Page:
On February 26, 1905, the cowboys gathered in Belle Fourche and Deadwood and at other points along the route of the Chicago, Burlington & Quincy Railroad and boarded sleepers on a Chicago-bound train. There, they would transfer to the Pennsylvania line. They had sent their ponies ahead on two stock cars. Bullock had also left early to make arrangements in Washington for both horses and men.

Approaching Broken Bow, Neb., Owens fell ill and reluctantly decided to return to Newcastle. Tears reportedly streaked the tough old man's cheeks as he stood on the depot platform and watched his fellows go on without him.

Responding to extensive news coverage of the trip, large crowds gathered along the route to see the "swashbuckling riders of the range." According to some reports, the cowboys on occasion indulged "too much in liquid refreshment, hauled out their shooting irons and punched holes in the sky," scattering onlookers.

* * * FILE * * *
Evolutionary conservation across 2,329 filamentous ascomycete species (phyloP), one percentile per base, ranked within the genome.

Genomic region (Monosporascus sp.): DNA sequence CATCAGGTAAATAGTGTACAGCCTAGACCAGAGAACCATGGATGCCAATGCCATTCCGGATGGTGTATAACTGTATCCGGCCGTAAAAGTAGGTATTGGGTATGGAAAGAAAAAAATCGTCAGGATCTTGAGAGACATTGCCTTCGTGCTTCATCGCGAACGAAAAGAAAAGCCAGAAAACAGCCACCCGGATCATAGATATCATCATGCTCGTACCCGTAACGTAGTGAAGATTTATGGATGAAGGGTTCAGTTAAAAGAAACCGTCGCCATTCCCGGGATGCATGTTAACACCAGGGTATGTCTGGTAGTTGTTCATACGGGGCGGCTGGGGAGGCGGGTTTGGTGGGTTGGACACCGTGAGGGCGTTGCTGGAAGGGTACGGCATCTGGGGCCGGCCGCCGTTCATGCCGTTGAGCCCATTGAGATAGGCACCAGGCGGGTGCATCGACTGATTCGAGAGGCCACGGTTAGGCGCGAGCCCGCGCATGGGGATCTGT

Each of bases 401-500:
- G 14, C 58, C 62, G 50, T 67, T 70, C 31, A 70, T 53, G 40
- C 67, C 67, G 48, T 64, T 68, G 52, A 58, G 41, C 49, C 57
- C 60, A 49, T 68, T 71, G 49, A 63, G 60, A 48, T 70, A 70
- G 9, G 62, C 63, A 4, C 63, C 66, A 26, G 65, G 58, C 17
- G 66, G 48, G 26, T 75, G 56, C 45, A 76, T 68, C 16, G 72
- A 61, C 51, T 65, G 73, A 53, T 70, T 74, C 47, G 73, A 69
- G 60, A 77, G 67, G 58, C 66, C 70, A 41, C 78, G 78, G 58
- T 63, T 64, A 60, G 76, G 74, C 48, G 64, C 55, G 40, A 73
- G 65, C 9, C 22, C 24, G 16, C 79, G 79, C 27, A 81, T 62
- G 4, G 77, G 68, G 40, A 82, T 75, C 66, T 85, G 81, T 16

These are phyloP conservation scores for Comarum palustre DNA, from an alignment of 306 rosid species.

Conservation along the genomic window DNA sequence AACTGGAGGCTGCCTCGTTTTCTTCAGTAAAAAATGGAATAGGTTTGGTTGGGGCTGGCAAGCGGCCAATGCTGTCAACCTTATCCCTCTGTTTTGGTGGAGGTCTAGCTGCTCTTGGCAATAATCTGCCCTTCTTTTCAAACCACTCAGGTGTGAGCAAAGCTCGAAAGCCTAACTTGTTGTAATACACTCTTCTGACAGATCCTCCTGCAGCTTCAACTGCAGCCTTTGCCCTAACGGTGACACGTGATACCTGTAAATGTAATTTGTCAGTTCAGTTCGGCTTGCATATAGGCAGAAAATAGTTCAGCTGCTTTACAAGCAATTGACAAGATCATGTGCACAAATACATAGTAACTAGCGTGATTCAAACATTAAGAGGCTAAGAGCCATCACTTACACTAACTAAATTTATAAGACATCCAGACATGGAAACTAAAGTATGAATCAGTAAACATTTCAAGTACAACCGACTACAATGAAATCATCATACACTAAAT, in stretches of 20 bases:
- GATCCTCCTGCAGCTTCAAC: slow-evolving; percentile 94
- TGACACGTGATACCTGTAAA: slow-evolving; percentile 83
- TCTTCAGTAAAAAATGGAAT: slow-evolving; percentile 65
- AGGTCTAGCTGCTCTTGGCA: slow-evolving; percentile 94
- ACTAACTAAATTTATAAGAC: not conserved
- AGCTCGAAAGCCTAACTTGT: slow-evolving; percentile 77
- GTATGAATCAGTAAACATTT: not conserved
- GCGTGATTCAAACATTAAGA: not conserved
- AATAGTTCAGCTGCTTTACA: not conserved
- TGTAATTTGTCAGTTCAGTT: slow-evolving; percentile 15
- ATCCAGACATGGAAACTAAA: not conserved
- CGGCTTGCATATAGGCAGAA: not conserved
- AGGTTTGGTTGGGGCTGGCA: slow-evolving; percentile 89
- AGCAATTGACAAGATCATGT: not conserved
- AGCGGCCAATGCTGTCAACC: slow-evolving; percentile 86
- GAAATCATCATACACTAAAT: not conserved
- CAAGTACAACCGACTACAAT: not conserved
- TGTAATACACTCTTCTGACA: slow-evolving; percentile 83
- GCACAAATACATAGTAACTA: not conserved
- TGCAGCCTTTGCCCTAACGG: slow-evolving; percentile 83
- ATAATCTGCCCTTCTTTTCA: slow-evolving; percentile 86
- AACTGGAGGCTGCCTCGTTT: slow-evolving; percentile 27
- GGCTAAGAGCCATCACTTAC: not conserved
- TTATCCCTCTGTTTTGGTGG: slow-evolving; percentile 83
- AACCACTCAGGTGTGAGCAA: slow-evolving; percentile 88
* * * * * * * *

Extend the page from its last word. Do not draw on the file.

On the evening of February 28, the train arrived in Omaha to pick up Mayor James C. Dahlman, along with J.L. Bentley, commercial agent for the Burlington at Deadwood, and T.H. Thorpe, traveling agent for the Pennsylvania lines. During a two-hour layover, the brigade dined quietly at Ed Maurer's restaurant. A local newspaper noted that while the cowboys were in town, "not one window was shot out, nor did the earth tremble to any great extent, so well did the boys behave themselves."

At Chicago the group transferred without incident to the Pennsylvania line, and on March 2 they hit Washington. Bullock escorted them to their hotel.